The changes seemed to work as the 2011 champion (Scott Stallings), finished the tournament at 10-under, a number that 44 golfers had eclipsed the year prior. The next four Greenbrier Classics yielded a champion that finished either -16 (2012, 2014) or -13 (2013, 2015). The 2012 event even achieved a difficulty milestone: it became the first tournament where both Tiger Woods and Phil Mickelson missed the cut.

The course and community are now two years removed from a historic flash-flooding event that came just two weeks prior to the 2016 edition of the event. An estimated 10 inches of rain in 12 hours turned Greenbrier and the surrounding area from immaculate conditions into a disaster zone, with hundreds of homes destroyed or damaged and 23 lives lost. With a year of hard work, the venue was restored in time for a return of the Tour last July, with conditions and scoring at much the same level of excellence that Greenbrier featured prior to the flood.


2018: A Military Tribute at The Greenbrier
2010-17: The Greenbrier Classic


2017: Xander Schauffele (-14)
2016: (Event canceled, floods)
2015: Danny Lee (-13)
2014: Angel Cabrera (-16)
2013: Jonas Blixt (-13)
2012: Ted Potter Jr. (-16)
2011: Scott Stallings (-10)


258 (-22) – Stuart Appleby (2010)


Coming into last year, all six previous editions of the Greenbrier Classic featured a come-from-behind champion.

The 2017 finish made that 7-for-7.

Xander Schauffele poses with the trophy after winning the 2017 Greenbrier Classic at the Old White TPC in White Sulphur Springs, West Virginia. Credit: Getty Images/Jared C. Tilton

Xander Schauffele, who started the day three shots behind 54-hole leader Sebastian Munoz, posted a final-round 3-under 67, highlighted by a near-perfect performance on the 18th hole.

Standing on the final tee box tied for the lead, Schauffele hit an incredible wedge shot on the 161-yard par 3, the only closing par 3 on Tour, ending up just three feet from the hole. The rookie then calmly made the short putt for birdie to secure a one-stroke victory over Robert Streb.

The Greenbrier Classic has yielded a few surprise winners in its short history, but after his impressive T5 effort at The U.S. Open in the month prior to last year’s event, Schauffele is not exactly in the same category as past winners such as Scott Stallings and Ted Potter, Jr.

Schauffele’s win does, however, mark the fourth time in just seven years that the champion has been a first-timer.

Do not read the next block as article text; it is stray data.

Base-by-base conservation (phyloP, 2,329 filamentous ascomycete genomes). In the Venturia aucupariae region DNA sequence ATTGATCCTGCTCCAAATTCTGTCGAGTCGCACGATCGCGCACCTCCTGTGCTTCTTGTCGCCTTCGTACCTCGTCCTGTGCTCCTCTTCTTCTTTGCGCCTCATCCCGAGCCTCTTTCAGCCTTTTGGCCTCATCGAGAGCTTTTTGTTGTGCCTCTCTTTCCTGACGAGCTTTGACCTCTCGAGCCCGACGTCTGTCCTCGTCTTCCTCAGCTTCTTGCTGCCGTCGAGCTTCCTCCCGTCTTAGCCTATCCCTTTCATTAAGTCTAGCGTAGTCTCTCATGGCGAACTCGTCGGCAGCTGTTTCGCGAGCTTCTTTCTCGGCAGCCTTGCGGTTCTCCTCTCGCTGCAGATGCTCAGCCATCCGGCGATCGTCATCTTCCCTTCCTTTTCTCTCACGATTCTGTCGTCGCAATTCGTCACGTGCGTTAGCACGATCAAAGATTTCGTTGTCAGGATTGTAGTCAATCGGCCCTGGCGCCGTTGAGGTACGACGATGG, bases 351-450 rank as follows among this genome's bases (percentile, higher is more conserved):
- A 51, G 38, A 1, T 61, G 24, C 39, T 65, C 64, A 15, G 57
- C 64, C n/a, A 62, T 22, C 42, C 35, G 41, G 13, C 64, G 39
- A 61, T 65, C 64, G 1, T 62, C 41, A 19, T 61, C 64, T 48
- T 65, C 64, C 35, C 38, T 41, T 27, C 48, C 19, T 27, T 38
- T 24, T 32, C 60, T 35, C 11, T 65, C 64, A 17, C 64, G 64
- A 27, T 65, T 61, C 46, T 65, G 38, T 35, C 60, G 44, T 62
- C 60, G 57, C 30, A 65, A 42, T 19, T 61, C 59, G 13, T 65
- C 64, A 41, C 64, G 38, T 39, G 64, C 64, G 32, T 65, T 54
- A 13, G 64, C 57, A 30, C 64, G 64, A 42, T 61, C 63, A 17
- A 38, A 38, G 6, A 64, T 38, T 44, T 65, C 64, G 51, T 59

Schauffele’s maiden victory, however, still made him only the second-biggest winner of the week. The No. 1 winner was The Greenbrier Classic, and the entire community of White Sulphur Springs, W.V., for being able to host the tournament, just one year after devastating floods forced the cancellation of the 2016 event.


1. Xander Schauffele -14
2. Robert Streb -13
3. Jamie Lovemark -12
3. Sebastian Munoz -12
5. Russell Henley -11
5. Kelly Kraft -11


Week-to-week consistency has never been a hallmark of Bubba Watson’s game, but he’s been about as good on that count during the 2017-18 PGA Tour season as he has in any of his previous 12 years as a Tour player. He’s combined a third-place ranking in Strokes Gained: Off-The-Tee with a seventh-place showing in Greens in Regulation as a formula for cashing in, when his putter cooperates. Even when it doesn’t, he’s managed to contain the damage, missing just two cuts while recording 10 top 25 finishes in just 15 starts.

Bubba Watson hits from a green-side bunker on the 17th hole during the final round of the 2017 Greenbrier Classic at The Old White TPC in White Sulphur Springs, West Virginia. Credit: Getty Images/Michael Cohen/R&A

Watson’s three victories this year are one more than anyone else on the Tour at this point, and are already a career-high for any single season. If he makes additional noise in the closing months of the season, he could very well be a top choice for PGA Tour Player of the Year honors, an accolade which thus far has eluded him in his career.

That’s the upside. The downside for Bubba fans this week is that, despite his close relationship with The Greenbrier, he’s yet to score a top 10 finish in this event. He has posted 14 rounds in the 60s out of 16 previous rounds played in this event, and that’s an important indicator — no previous champion here has ever had a round in the 70s in his total for the week.